Civic and community involvement of Ms. Rodriguez-Mendoza is reflected in the second group of records and includes correspondence, reports, memoranda, publications, printed materials, clippings, minutes, agendas, biographical forms, essays, speeches, photographs, and handwritten notes, 1977-2000. Major subgroups include the Governor’s Commission for Women; Hispanic Women’s Network of Texas; La Péna; and Mexican American Business and Professional Women of Austin (MABPWA). Smaller subgroups of note are Ann-TV, which documents Ms. Rodriguez-Mendoza’s fundraising efforts for Ann Richards’ 1990 gubernatorial campaign, and the Handbook of Texas records, 1991, which reveal her role in advocating for appropriate Mexican-American presence in the publication.
The Governor's Commission for Women materials record the activities and concerns of the Commission. Correspondence and memoranda, especially from 1992, is the largest series and reveals the wide array of individuals and organizations Ms. Rodriguez-Mendoza was in contact with in her role as the chair of the Commission. The 1993 Texas Women's Hall of Fame series records the planning and development of the event and biographical information on inductees. Assorted items regarding women's health provide insight to the issues the commission was addressing such as breast and cervical cancer and birth defects. Of note are records regarding the anencephaly epidemic in Brownsville, TX, 1992.
Several reports by the Governor’s Commission for Women, "A Call for Action" (1992), "Healthcare of Texas Women" (1993), and "Biennial Report" (1993), are especially illuminating and formally document research findings, activities, accomplishments, and recommendations of the Commission.
Within the Governor’s Commission for Women group, creative works are especially rich; testimony given to the statewide Health Coordinating Council regarding health care reform records issues of which Ms. Rodriguez-Mendoza was deeply concerned and is also revealing of her personal experiences as a breast cancer survivor and losing a mother to the disease. A speech as out-going chair of the commission reveals information about the accomplishments of the commission and what she considered the work still to be done regarding women's health issues in Texas.
Records of the Mexican American Business and Professional Women in Austin’s (MABPWA) subgroup consist of newsletters, press releases, correspondence, newspaper clippings, event programs, agendas, photographs, and handwritten notes, 1977 to 1994, with the majority between 1978 and 1981. The records are mostly concerned with three major events organized by MABPWA that Ms. Rodriguez-Mendoza was actively involved with: La Semana de la Mujer Chicana (Mexican American Women’s Week), International Year of the Child, and the Chicanas in Management Conference. Ms. Rodriguez-Mendoza’s efforts to promote and honor outstanding Mexican-American women are well illustrated in these records. Her collection of articles and clippings related to women in management and Mexican-American women demonstrates her strong interest in Hispanic women’s career development.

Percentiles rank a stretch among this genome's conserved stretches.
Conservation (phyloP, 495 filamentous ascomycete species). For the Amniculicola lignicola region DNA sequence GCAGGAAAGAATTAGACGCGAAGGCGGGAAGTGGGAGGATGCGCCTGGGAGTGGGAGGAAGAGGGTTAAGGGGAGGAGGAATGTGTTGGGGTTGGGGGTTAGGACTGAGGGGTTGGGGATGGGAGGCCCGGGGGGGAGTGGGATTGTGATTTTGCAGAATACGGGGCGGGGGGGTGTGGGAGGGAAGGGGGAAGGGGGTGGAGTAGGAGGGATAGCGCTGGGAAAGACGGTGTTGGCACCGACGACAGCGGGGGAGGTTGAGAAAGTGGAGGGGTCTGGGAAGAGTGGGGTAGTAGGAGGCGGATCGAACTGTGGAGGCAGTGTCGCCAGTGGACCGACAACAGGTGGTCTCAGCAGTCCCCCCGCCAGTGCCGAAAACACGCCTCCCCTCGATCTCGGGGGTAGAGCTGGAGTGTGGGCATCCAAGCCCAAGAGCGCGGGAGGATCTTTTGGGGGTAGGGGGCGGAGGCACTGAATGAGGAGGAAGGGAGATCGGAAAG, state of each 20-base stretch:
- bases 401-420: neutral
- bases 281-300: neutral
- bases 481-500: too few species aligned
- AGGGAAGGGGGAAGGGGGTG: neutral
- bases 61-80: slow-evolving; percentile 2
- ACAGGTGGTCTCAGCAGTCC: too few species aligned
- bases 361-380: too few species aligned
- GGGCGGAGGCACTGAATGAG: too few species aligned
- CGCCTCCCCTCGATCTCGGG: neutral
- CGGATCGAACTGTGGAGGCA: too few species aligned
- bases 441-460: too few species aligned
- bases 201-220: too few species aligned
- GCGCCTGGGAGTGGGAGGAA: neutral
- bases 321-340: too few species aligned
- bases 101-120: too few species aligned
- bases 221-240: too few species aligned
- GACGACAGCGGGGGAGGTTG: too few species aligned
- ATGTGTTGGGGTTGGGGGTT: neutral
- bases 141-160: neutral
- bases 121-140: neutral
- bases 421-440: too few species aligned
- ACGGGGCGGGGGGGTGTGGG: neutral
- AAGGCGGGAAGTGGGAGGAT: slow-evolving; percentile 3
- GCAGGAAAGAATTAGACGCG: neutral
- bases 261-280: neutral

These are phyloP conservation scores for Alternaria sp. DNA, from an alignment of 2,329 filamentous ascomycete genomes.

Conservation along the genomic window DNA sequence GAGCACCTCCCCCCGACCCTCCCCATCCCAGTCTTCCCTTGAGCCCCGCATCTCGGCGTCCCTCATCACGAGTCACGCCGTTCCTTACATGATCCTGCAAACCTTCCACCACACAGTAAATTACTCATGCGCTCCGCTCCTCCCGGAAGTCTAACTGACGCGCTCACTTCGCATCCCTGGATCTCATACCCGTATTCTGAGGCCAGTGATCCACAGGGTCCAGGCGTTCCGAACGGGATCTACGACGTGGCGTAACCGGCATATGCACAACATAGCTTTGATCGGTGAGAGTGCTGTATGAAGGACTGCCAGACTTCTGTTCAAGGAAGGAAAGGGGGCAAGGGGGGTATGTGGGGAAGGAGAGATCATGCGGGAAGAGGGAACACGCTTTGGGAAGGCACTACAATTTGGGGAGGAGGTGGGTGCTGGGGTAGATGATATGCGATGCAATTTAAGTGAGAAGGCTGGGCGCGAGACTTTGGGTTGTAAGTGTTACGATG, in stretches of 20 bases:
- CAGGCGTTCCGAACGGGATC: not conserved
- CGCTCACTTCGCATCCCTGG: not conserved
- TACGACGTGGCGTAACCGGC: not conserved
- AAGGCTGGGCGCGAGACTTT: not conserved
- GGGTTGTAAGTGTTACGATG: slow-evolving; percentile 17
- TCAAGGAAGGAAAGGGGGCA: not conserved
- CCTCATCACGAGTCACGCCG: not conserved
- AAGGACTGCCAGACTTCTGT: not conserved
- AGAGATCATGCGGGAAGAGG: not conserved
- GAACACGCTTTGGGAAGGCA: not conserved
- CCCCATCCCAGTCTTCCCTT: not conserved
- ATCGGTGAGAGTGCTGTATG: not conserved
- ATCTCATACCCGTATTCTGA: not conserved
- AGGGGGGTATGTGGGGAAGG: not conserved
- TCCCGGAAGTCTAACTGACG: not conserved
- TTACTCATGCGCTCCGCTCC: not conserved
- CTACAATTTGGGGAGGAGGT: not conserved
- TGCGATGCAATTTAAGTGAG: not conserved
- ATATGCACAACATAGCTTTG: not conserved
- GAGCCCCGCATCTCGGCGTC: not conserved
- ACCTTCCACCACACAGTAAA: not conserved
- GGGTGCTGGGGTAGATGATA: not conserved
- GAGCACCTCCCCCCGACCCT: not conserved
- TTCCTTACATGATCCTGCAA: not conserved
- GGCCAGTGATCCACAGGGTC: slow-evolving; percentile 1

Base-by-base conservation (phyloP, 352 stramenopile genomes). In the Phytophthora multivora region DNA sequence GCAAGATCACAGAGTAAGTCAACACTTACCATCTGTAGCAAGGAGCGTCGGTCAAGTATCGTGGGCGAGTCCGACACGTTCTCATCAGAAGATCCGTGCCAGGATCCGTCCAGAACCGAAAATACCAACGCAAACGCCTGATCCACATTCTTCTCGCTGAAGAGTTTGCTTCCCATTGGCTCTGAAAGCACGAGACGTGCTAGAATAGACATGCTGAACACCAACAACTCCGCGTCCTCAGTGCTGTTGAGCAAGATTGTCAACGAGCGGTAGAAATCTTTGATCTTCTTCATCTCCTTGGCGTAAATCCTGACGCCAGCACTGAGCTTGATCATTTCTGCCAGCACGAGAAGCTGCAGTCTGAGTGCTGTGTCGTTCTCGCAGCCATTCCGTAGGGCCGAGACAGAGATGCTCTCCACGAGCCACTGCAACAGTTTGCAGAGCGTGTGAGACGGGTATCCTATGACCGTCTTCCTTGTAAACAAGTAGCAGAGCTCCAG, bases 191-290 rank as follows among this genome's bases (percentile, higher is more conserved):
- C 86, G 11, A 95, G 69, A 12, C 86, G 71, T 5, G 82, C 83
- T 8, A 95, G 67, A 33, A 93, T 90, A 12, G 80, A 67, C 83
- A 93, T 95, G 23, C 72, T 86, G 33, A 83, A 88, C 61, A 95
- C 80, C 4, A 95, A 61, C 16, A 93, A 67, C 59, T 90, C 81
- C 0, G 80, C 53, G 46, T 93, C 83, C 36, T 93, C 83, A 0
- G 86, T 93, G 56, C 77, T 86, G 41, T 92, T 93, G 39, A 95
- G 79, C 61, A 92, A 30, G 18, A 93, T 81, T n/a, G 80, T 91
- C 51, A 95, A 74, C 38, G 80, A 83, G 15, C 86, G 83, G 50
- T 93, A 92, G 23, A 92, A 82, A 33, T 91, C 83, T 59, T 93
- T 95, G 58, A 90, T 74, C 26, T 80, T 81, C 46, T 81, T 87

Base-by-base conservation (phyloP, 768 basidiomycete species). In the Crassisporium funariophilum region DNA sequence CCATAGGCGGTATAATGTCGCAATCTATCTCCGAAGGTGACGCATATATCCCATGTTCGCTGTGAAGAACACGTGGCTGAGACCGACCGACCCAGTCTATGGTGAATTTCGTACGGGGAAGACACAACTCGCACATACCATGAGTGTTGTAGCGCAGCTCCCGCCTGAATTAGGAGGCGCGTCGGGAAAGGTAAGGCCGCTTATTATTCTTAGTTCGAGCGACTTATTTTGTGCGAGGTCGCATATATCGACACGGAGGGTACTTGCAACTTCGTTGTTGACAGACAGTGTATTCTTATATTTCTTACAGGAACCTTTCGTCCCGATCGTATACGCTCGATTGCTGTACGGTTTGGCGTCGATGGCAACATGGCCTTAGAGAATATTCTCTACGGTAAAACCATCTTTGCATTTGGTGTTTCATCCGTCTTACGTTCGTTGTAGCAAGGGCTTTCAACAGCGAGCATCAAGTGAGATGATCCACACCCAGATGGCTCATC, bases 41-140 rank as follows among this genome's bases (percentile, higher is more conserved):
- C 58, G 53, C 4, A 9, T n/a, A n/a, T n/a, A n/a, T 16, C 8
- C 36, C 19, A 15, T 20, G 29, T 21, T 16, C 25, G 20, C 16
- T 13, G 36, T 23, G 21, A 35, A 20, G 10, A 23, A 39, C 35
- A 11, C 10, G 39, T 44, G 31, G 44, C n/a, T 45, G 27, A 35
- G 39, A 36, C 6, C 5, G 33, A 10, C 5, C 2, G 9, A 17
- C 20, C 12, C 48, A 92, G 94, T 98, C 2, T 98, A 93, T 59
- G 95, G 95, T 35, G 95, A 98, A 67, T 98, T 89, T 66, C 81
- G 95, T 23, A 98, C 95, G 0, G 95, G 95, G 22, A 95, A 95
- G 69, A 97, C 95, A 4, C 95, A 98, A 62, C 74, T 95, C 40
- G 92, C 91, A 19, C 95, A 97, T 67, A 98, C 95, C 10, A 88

Noteworthy is a personal letter from Martha Cotera, a feminist author and activist dedicated to increasing the political visibility of Mexican Americans. The letter provides insight into the relationship between two prominent figures in the history of Mexican-American women in Texas.
The subgroups of La Péna and the Hispanic Women’s Network of Texas reveal Ms. Mendoza’s longtime involvement with these Hispanic-American groups. Records pertaining to the Governor’s Office Appointment Recruitment reveal a strong connection between the Hispanic Women’s Network of Texas and the larger community as the organization acted to recruit individuals to apply for appointments in the Governor’s Office for the 1993 – 1994 period.
The third group of records are awards, certificates, printed materials, student papers and photographs that document various areas of Rodriguez-Mendoza's life including achievements and interests, 1969-2000. The large amount of awards and certificates reflect the vast array of organizations that have recognized Amalia Rodriguez-Mendoza for her commitment leadership efforts.
Open to all users
The Austin History Center (AHC) is the owner of the physical materials in the AHC collections and makes available reproductions for research, publication, and other uses. Written permission must be obtained from the AHC before any publication use. The AHC does not necessarily hold copyright to all of the materials in the collections. In some cases, permission for use may require seeking additional authorization from the copyright owners. Consult repository for more details.
Amailia Rodriguez-Mendoza Papers (AR.2002.025). Austin History Center, Austin Public Library, Texas.
Donor #: DO/2001/012
Donation Date: 2002, 2003
Final Processing and Finding aid by Katherine Haack, Naoko Kato, Tara Olivero on December 5, 2002. Updated by Molly Hults in 2010
Finding aid was encoded by Evan Usler/2010.